Collage has few rules and infinite possibilities in One Thing Leads to Another: An Essay on Collage litzine

One Thing Leads to Another: An Essay on Collage

litzine, Diane Schoemperlen, Woodbridge Farm Books,, $10

“One thing leads to another, eventually,” is Diane Schoemperlen’s anti-explanation of the incongruity of collage. The phrase allows collage to drift into visually intriguing meaninglessness and back again toward an idea or story. As with zines, collage has few rules and infinite possibilities. “Collage stakes its claim on the undefended border between accident and intention.” When accident outweighs intention and questions start to accumulate on tongues, Schoemperlen insists: “Please don’t ask me what it means. I might say I don’t know,” and notes that she “read somewhere that asking a writer to explain how she did it is like asking a centipede how it manages to walk with all those legs. After thus being questioned, the centipede was never able to move again. The same could be said of making collage. I worry about this.”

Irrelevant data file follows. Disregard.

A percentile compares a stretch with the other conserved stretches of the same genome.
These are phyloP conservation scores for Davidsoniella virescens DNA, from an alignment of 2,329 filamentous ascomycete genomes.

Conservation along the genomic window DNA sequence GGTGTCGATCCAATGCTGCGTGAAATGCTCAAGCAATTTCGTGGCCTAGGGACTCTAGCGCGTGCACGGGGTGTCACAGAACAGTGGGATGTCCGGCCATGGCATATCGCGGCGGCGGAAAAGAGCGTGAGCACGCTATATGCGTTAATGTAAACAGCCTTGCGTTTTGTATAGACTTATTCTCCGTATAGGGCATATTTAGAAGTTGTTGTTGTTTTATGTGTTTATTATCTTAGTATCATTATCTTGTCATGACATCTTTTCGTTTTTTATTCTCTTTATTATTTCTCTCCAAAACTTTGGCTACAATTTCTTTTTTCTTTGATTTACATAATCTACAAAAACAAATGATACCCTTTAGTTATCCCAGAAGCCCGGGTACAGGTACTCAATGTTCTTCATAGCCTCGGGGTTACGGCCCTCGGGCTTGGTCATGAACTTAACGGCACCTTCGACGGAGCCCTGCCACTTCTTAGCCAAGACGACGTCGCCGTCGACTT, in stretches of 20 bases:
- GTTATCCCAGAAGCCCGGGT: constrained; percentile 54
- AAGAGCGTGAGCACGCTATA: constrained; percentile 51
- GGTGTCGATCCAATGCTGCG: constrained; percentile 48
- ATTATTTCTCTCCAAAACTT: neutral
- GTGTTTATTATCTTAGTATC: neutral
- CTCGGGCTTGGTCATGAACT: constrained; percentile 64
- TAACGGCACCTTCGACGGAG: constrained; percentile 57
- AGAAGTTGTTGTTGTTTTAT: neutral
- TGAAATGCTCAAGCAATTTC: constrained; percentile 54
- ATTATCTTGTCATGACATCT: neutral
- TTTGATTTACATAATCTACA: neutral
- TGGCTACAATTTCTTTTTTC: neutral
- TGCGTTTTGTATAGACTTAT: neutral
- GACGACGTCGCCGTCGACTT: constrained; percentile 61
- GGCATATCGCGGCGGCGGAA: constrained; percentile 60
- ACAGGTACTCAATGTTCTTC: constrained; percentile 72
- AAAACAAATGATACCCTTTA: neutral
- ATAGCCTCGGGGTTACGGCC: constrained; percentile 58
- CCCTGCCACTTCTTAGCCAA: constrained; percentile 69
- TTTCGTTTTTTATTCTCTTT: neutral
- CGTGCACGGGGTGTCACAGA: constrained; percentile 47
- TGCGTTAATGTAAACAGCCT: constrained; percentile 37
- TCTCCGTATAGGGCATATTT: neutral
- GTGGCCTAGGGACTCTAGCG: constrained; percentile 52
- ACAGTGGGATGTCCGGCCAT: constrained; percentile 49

For Schoemperlen, incongruity and uncertainty are essential to the charm of collage. She contrasts it with writing and its obsessive revisions. Even though she is a much more accomplished writer than visual artist, she sometimes flees from the former to the latter: “A collage has never made me want to tear my hair out. For this I am thankful. I have to admit I am rather fond of my hair.” On the one hand, emphasizing the peace and escape collage has provided her, Schoemperlen is known for incorporating it into her novels; it is not just a hobby for her. Yet she goes on to say that, “When perfection is not required, there can be no such thing as failure. Collage is a most friendly and forgiving art form in which the only rules are those you create for yourself.”

This essay explores the intersection of visual art and words, how they complement one another and can flourish together. I’m sure this zine would be a joy to anyone who already loves collage and for those of us who have languished in the dark, Shoemperlen’s enthusiasm is contagious, a flash of light on an eccentric medium.